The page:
Allen: So what's the answer? Is it rebuilding a subculture?
Cardinal George: I suppose it is, though not in a way that's divorced from the culture that we have now, which is ours - what else are we? … Ordinary lay people are to consecrate the world from within the world, as their world, not to be separate from it. If there is a subculture, it would have to be developed naturally in relationship to today's crisis, as earlier institutions were at one point. You can't go back, I think, and imagine that we're in the 19th century, just taking those solutions, good though they were then, to be ours now.
Allen: Can you point to something that offers an example of a viable contemporary Catholic subculture not excessively cut off from the broader society?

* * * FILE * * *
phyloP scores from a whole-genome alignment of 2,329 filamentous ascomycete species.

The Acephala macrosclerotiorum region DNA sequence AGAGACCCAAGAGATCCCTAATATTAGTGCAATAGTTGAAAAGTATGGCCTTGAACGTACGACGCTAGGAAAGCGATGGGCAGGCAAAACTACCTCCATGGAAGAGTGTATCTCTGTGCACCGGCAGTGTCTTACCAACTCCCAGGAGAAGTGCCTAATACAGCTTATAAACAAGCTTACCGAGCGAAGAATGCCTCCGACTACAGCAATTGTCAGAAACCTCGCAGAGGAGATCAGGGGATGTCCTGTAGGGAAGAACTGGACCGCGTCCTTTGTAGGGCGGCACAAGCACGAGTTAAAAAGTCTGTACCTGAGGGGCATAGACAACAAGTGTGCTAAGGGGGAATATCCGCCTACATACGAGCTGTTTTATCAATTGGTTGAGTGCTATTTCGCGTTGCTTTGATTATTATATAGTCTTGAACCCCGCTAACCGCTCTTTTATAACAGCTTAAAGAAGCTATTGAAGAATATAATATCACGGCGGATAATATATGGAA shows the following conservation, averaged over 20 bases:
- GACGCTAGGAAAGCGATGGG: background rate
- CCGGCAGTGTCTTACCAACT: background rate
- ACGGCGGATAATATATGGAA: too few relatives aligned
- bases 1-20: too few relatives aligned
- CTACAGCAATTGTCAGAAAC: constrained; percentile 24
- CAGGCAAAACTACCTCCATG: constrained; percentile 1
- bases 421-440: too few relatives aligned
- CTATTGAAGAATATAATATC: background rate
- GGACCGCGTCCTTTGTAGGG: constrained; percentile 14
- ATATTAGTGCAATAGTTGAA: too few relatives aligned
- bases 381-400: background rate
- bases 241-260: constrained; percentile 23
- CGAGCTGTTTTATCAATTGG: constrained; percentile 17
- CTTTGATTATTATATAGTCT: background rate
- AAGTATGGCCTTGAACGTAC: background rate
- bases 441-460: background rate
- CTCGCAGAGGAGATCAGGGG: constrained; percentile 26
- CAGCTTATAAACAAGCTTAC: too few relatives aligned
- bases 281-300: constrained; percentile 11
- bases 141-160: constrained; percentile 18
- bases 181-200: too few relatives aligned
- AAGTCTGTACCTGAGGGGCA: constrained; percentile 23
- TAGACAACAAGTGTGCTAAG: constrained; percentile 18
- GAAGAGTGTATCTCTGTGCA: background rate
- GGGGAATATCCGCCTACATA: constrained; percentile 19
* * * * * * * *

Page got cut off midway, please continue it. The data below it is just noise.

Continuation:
Do I see evidence of life in the church? Yes, and I think it’s primarily in the parishes. In Protestant ecclesiology, the church is what we would call a parish — this is my church. The church in Catholic ecclesiology is a diocese which has parishes, and then the universal church. Parishes are very strong in this kind of culture, and without being Protestants, we organize ourselves more or less along those lines. A lot of effort goes into the parishes, and some of the parishes are extremely good. They create a world, a subculture, as people get involved in their parish, which is sufficient very often for people to pursue in the world. Maybe there are other things too, but the parish is very important.